93.9 WKYS Listen Live Banner
BHM: Remy Martin
Undressing Room Podcast Graphics Update
93.9 WKYS Featured Video
CLOSE
Marzz

Source: Provided By RCA Records / Radio One Digital

 

Marzz has a central focus for listeners: for them to enter tomorrow’s world through her mind. Drawing inspiration from the planet Mars’ fiery-red intensity, the rising R&B singer/songwriter (who hails from Louisville, KY), hopes to teach others to embrace their uniqueness.

“You can see all the scars and bumps that are on Mars,” the 20-year-old explains. “I don’t think you can even see that on many other planets other than the moon. I feel that’s the same with me. I’m not here hiding anything from anybody. What you see is what you get.”

Born Laria McCormick, Marzz grew up in the church as many of her family members — including her mother and grandmother — were ministers. She began singing in the children’s choir at age 4 but quickly realized that she didn’t like all the attention. Marzz’ shyness, paired with suppressing her queer sexuality under the pressures of the church, initially forced her to hide inside her own bubble. “With my mom being the minister, I had to come out as the gay daughter,” she recalls. “But I think she already knew. Her heart was broken at first, but she still loves me and treats me the same.”

The singer soon found solace through a mixture of secular and gospel artists, including Beyoncé, Lauryn Hill, Mariah Carey, Erykah Badu, Kirk Franklin, Kim Burrell and the Clark Sisters.

At first, Marzz considered pleasing her mother by going to bible college to learn how to become a pastor. But she knew her passion lied within secular music. So after coming out in high school and having fellow students cheer on her talents during pep rallies, she built the confidence to take being an R&B artist as a serious career.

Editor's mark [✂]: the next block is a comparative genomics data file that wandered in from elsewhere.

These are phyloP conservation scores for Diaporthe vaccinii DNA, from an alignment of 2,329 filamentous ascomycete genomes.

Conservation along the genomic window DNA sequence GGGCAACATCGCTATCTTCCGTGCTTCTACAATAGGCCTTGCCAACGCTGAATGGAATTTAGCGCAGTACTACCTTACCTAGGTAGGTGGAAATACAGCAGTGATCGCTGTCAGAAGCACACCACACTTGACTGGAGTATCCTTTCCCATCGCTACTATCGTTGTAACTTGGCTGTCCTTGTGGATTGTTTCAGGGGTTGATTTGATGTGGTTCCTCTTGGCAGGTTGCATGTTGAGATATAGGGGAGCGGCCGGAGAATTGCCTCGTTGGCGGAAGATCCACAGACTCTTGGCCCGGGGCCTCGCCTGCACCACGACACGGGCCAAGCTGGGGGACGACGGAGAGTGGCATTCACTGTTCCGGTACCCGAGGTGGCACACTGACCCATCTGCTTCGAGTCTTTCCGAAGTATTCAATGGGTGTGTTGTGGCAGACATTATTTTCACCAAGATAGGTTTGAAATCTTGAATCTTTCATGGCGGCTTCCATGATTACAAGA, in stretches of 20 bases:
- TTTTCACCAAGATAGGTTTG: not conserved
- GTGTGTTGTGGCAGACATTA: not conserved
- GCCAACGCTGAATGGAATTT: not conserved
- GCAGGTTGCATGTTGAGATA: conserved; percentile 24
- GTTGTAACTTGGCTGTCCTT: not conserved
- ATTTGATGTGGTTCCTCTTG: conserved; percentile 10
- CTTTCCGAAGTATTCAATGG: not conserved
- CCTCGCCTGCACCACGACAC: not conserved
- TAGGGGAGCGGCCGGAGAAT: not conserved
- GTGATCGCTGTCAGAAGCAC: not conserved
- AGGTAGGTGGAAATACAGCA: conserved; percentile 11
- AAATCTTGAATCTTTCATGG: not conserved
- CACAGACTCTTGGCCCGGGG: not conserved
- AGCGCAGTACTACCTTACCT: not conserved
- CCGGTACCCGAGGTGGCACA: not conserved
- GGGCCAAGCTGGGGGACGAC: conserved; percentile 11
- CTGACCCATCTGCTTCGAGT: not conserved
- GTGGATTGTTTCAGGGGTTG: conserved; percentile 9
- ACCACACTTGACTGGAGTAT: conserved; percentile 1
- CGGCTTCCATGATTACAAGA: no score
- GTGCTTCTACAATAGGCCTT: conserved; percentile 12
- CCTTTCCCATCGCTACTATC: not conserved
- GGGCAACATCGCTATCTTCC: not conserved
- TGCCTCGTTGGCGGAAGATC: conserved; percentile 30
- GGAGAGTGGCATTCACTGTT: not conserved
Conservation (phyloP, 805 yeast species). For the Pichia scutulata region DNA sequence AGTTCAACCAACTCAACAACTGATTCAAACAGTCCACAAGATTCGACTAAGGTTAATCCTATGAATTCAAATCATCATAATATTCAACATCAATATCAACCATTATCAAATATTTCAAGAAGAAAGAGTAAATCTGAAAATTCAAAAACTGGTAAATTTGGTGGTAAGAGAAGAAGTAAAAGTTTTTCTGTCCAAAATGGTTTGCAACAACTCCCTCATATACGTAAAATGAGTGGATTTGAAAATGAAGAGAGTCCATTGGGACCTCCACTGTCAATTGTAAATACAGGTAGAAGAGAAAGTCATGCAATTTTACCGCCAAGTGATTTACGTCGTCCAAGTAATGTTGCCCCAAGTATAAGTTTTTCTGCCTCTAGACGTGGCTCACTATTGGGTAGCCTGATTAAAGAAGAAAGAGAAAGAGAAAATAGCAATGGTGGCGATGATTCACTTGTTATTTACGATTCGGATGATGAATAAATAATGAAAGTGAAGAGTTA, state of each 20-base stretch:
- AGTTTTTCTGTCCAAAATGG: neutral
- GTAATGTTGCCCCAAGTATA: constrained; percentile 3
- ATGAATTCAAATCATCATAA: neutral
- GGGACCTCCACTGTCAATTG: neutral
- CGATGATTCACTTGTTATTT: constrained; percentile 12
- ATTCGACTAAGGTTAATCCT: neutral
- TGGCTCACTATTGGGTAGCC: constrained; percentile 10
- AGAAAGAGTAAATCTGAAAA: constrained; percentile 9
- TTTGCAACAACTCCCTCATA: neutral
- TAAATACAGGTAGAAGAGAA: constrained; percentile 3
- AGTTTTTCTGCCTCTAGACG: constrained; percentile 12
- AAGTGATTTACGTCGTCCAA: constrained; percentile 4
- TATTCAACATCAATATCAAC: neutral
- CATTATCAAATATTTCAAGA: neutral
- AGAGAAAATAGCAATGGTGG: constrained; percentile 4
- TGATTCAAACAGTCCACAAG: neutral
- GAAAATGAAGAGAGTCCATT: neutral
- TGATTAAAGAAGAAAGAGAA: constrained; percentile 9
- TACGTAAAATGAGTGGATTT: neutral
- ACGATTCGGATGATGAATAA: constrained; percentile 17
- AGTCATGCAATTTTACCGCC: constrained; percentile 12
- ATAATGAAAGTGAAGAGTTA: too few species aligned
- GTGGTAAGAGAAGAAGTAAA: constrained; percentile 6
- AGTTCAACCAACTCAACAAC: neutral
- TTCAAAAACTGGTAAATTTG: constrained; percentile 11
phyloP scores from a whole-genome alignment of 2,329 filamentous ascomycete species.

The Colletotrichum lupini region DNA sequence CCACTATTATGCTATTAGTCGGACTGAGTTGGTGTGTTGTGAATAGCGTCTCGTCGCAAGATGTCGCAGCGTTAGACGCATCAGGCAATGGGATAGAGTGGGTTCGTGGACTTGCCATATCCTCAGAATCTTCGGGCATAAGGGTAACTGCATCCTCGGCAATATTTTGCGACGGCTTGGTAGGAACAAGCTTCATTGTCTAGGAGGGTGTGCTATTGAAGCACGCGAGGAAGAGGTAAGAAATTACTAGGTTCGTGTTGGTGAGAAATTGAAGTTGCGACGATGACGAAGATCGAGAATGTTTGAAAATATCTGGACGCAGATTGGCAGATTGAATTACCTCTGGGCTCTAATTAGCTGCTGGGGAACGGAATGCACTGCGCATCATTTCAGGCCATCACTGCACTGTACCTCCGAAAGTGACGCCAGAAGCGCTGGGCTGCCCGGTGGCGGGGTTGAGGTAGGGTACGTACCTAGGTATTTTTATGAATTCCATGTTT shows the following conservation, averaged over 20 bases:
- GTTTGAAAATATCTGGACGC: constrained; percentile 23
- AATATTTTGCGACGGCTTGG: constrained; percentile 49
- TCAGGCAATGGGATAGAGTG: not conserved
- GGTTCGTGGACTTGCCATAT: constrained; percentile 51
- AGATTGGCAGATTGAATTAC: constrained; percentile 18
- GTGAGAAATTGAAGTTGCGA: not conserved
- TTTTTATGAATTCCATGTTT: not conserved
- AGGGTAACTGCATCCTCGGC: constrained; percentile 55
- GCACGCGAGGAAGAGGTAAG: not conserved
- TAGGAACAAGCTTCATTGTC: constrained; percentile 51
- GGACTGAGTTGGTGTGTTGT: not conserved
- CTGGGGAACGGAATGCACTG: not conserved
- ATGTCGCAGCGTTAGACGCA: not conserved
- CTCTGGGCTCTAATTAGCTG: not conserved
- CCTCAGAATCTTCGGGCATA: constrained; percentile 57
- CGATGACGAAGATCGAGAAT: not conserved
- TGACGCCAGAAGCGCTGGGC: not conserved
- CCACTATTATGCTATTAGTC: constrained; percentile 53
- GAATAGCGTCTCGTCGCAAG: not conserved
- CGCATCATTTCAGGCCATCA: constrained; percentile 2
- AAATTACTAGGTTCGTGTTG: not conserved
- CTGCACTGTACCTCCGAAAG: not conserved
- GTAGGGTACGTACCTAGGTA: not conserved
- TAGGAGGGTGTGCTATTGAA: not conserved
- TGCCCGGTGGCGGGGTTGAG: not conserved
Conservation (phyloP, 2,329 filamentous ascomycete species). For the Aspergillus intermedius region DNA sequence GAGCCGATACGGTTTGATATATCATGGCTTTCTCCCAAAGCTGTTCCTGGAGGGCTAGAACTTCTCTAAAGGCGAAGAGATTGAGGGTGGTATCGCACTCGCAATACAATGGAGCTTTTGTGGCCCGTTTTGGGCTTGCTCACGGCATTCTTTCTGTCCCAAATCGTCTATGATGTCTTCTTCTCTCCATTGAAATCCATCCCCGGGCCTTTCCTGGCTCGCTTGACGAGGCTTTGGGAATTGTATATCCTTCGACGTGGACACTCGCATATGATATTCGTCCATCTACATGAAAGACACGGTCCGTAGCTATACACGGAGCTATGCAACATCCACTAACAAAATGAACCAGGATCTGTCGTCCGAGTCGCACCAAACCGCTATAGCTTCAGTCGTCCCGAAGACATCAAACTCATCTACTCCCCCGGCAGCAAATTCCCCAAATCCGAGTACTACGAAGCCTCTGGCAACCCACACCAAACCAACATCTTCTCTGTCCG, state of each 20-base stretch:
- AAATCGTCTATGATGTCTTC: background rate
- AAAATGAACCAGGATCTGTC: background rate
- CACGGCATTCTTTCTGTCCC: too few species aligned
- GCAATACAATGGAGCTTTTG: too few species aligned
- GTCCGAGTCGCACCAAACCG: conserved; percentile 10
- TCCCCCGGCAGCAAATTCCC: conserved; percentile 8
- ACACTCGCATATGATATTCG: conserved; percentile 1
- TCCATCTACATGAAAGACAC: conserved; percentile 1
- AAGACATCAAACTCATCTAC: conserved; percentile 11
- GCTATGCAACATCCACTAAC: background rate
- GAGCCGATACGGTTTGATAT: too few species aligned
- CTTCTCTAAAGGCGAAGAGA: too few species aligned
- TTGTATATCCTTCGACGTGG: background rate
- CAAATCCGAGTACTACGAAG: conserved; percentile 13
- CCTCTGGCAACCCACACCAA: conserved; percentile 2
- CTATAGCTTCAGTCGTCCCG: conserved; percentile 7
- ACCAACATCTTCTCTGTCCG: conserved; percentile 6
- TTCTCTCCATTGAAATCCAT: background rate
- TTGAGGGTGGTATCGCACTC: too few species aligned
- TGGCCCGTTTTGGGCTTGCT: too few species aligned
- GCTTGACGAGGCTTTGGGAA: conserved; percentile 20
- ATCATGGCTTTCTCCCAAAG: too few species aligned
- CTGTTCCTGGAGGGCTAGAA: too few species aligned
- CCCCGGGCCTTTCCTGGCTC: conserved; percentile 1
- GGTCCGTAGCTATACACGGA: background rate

Marzz transformed the words she scribbled in various notebooks (she currently has 29 of them) into R&B freestyles, which she then uploaded on Instagram. Along with the freestyles, she began to upload covers of popular R&B artists including Teyana Taylor and Ella Mai. Then in late 2019, Marzz’s talent caught the attention of none other than one of modern music’s pioneers: Timbaland.

The legendary producer reached out to Marzz to record a handful of tracks, some of which landed on her debut EP Love Letters. Timbaland also shared her talents on his Instagram page, not only boosting her growing fan base but changing her life. “He told me to stay focused and don’t let everybody in my space,” Marzz says of Timbaland’s advice. “He was really amazed at my humbleness. I told him that this can be taken away from me at any moment, so I can’t take anything for granted because it’s changing my life and helping my family.”

That focus has led to Marzz’s Love Letters EP, which blends her impassioned, choir-born voice with more millennial-inspired vulnerable lyricism and sultry production. The lead single “So Frequently” discusses a yearning for clarity in an undefined relationship. For Marzz, the track presents two different scenarios that are personal to her, so much so that it took nearly three days to complete due to the overwhelming emotions. “One [scenario] is me going through a horrible relationship that I thought I was going to be excelling in,” she explains, “but I guess it had a different turn. The other is just me growing up and seeing things that my mom went through. So I tried to be my mom’s shoulder to lean on.”

Other highlights include the Timbaland-produced “Cleopatra (Star Player)” that shows off her budding rap skills, the beautifully vulnerable “Countless Times,” and “Wizard” which captures her fantasy-like imagination that derives from her love for anime. The inspiration derived from 1997’s Cinderella starring Brandy and Whitney Houston, which is also one of Marzz’s favorite films. “Call me your wizard and let me be that person to change your world,” she says. “As the fairy godmother, Whitney Houston made Cinderella magical and made her fall in love. I can do that too.”

As fans continue to discover Marzz, she hopes her music will fuel their imagination to create their own narratives — almost like a magic spell. “When I put my hand on the mic I feel that vibration,” she says, “which tickles and makes you feel a certain way. I think my voice helps heal people as well as myself. I want to try to help people go through their love situations.”

 

More From KYSDC